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Fiery-throated Fruiteater Pipreola chlorolepidota
BirdLife is updating this factsheet for the 2016 Red List
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This species is classified as Near Threatened because it is suspected to be declining moderately rapidly owing to habitat loss.

Taxonomic source(s)
SACC. 2006. A classification of the bird species of South America. Available at: #

Distribution and population
Pipreola chlorolepidota occurs in the east foothills of the Andes from south Colombia, Ecuador to north and central Peru, south to Pasco (Ridgely and Tudor 1994). It is known only from west Caquetá, Cauca and Putumayo in Colombia (Hilty and Brown 1986, P. G. W. Salaman in litt. 1999), and is rare in Ecuador (Ridgely et al. 1998) and Peru (Parker et al. 1982), but locally uncommon at some sites (Parker et al. 1982).

Population justification
The global population size has not been quantified, but this species is described as uncommon and patchily distributed, or rare to uncommon.

Trend justification
This species is suspected to lose 26-26.5% of suitable habitat within its distribution over three generations (10 years) based on a model of Amazonian deforestation (Soares-Filho et al. 2006, Bird et al. 2011). It is therefore suspected to decline by a rate approaching 30% over three generations.

It inhabits the lower and middle growth of humid forest, principally at 600-1,200 m, but has been observed at 300 m in Ecuador and Peru (Ridgely and Greenfield 2001, Schulenberg et al. 2007). It was recently recorded in the Cerros del Sira of Peru at 1,450-1,500 m (Mee et al. 2002).

Many of its foothill forests are under intense threat from conversion to agriculture and cattle pasture, mining operations, oil exploration and logging, with widespread destruction being caused by peasant farmers and tea and coffee growers (Dinerstein et al. 1995).

Conservation Actions Underway
Occurs in Sangay National Park, Ecuador. Conservation Actions Proposed
Effectively protect and manage protected areas where the species occurs. Search for the species at new sites and monitor population at known sites. Study its ecology and its ability to persist in degraded and fragmented habitats. Use GIS habitat loss data to produce accurate estimate of declines.

Dinerstein, E.; Olson, D. M.; Graham, D. J.; Webster, A. L.; Primm, S. A.; Bookbinder, M. P.; Ledec, G. 1995. A conservation assesssment of the terrestrial ecoregions of Latin America and the Caribbean. World Bank, Washington, D.C.

Hilty, S. L.; Brown, W. L. 1986. A guide to the birds of Colombia. Princeton University Press, Princeton.

Mee, A.; Ohlson, J.; Stewart, I.; Wilson, M.; Örn, P.; Ferreyra, J. D. 2002. The Cerros del Sira revisited: birds of submontane and montane forest. Cotinga 18: 46-57.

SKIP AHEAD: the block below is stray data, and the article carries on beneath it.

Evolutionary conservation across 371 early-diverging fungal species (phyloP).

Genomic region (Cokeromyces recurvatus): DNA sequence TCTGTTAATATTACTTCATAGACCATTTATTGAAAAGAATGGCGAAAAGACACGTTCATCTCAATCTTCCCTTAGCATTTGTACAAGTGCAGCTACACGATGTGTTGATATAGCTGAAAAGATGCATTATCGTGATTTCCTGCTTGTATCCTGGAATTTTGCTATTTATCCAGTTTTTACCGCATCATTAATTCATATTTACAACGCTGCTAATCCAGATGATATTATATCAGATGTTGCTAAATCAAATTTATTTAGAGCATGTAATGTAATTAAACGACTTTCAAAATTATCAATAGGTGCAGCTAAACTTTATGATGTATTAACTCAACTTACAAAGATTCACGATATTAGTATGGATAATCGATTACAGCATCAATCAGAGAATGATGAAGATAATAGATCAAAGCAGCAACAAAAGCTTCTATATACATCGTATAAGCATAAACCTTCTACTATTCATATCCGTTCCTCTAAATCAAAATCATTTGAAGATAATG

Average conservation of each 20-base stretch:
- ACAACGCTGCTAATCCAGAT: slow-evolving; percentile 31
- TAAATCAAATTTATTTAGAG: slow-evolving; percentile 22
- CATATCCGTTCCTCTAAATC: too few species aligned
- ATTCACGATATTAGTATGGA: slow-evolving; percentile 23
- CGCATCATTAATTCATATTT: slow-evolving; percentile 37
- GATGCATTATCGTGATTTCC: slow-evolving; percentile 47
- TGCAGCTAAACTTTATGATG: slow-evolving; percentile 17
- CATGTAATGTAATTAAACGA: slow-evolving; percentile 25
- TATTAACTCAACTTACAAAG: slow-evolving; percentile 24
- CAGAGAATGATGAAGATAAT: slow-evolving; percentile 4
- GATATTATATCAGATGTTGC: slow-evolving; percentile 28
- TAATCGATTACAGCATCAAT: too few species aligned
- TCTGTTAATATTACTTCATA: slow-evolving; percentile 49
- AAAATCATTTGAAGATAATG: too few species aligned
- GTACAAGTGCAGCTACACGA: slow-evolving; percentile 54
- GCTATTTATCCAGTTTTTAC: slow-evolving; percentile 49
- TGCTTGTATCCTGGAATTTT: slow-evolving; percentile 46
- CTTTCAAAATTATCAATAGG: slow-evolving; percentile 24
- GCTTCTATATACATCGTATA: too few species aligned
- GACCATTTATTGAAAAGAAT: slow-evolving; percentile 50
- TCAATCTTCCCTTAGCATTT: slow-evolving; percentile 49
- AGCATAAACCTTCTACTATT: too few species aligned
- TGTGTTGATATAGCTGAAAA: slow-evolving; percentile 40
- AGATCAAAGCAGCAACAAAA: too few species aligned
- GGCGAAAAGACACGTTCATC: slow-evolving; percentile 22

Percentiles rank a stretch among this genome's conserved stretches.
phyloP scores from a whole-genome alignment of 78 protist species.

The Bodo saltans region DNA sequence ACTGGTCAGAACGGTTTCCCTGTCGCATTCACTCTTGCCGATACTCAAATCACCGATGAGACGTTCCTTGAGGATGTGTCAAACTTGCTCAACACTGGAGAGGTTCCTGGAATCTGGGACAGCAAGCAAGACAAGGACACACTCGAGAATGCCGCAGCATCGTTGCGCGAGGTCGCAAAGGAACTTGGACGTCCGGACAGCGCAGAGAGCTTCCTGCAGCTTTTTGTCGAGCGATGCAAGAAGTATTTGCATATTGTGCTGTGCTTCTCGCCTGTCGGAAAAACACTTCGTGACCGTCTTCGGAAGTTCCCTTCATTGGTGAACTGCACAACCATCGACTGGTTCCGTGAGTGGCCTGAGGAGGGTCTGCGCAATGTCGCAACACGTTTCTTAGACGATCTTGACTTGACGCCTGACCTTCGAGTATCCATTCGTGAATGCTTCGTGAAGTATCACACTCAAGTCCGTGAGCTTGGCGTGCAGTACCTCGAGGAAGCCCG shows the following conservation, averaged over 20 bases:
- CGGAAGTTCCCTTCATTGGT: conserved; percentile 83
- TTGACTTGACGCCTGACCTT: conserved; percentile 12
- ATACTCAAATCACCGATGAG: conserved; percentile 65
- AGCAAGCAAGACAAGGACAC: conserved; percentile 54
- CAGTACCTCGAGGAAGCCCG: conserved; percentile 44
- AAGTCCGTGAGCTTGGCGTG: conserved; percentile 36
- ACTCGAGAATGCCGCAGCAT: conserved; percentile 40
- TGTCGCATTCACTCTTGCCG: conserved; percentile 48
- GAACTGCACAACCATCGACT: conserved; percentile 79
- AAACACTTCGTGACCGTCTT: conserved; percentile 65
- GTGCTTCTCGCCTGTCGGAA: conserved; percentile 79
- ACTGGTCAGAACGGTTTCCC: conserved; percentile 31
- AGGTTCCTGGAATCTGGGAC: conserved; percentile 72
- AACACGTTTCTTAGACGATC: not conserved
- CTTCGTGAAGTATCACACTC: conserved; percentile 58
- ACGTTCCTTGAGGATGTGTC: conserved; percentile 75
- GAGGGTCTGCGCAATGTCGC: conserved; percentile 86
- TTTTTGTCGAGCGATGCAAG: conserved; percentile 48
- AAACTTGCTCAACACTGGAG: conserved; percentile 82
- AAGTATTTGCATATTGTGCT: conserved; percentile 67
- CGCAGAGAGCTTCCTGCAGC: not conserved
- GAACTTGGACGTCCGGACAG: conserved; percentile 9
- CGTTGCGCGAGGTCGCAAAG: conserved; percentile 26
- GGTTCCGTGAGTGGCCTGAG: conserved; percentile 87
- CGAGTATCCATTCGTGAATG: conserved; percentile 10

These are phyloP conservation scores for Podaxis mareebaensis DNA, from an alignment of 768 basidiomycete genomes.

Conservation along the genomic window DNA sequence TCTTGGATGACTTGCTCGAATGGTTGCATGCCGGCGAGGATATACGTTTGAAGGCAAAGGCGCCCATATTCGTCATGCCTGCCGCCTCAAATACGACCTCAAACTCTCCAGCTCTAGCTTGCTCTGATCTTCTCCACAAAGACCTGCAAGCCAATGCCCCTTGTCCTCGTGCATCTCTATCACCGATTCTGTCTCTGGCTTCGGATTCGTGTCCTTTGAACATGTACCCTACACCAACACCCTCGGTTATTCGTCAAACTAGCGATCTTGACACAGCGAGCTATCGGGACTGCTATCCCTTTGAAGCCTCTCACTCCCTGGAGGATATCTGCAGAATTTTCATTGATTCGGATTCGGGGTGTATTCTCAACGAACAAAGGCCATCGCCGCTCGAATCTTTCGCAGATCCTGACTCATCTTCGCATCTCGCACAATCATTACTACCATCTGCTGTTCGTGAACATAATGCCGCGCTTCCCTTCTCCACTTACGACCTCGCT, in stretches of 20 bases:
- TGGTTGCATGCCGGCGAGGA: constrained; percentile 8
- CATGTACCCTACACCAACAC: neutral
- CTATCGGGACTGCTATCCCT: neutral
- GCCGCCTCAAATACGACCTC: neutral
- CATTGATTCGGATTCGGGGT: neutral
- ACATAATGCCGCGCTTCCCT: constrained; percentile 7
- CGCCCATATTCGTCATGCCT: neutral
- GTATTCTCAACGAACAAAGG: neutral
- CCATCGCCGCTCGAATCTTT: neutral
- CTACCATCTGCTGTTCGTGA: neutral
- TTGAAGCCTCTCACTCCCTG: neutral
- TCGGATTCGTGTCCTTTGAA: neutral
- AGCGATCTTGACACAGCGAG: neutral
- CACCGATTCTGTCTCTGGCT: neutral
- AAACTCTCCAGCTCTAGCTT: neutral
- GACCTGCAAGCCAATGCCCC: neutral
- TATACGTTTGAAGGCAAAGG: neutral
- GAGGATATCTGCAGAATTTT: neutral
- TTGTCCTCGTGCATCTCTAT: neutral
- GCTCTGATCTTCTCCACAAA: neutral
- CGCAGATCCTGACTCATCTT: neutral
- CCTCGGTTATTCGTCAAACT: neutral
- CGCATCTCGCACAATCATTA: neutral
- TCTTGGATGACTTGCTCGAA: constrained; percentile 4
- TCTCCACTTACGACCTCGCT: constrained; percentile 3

Parker, T. A.; Parker, S. A.; Plenge, M. A. 1982. An annotated checklist of Peruvian birds. Buteo Books, Vermillion, South Dakota.

Ridgely, R. S.; Greenfield, P. J. 2001. The birds of Ecuador: status, distribution and taxonomy. Cornell University Press and Christopher Helm, Ithaca and London.

Ridgely, R. S.; Greenfield, P. J.; Guerrero, M. 1998. An annotated list of the birds of mainland Ecuador. Fundación Ornitológica del Ecuador, CECIA, Quito.

Ridgely, R. S.; Tudor, G. 1994. The birds of South America. University of Texas Press, Austin, Texas.

Schulenberg, T. S.; Stotz, D. F. ; Lane, D. F.; O'Neill, J. P.; Parker III, T. A. 2007. Birds of Peru. Prnceton University Press, Prnceton, NJ, USA.

Stotz, D. F.; Fitzpatrick, J. W.; Parker, T. A.; Moskovits, D. K. 1996. Neotropical birds: ecology and conservation. University of Chicago Press, Chicago.

Further web sources of information
Explore HBW Alive for further information on this species

Search for photos and videos, and hear sounds of this species from the Internet Bird Collection

Text account compilers
Capper, D., Harding, M., Isherwood, I., O'Brien, A., Sharpe, C J

Salaman, P.

IUCN Red List evaluators
Butchart, S., Symes, A.

Recommended citation
BirdLife International (2016) Species factsheet: Pipreola chlorolepidota. Downloaded from on 22/10/2016. Recommended citation for factsheets for more than one species: BirdLife International (2016) IUCN Red List for birds. Downloaded from on 22/10/2016.

This information is based upon, and updates, the information published in BirdLife International (2000) Threatened birds of the world. Barcelona and Cambridge, UK: Lynx Edicions and BirdLife International, BirdLife International (2004) Threatened birds of the world 2004 CD-ROM and BirdLife International (2008) Threatened birds of the world 2008 CD-ROM. These sources provide the information for species accounts for the birds on the IUCN Red List.

To provide new information to update this factsheet or to correct any errors, please email BirdLife

To contribute to discussions on the evaluation of the IUCN Red List status of Globally Threatened Birds, please visit BirdLife's Globally Threatened Bird Forums.

Key facts
Current IUCN Red List category Near Threatened
Family Cotingidae (Cotingas)
Species name author Swainson, 1837
Population size Unknown mature individuals
Population trend Decreasing
Distribution size (breeding/resident) 83,500 km2
Country endemic? No
Links to further information
- Additional Information on this species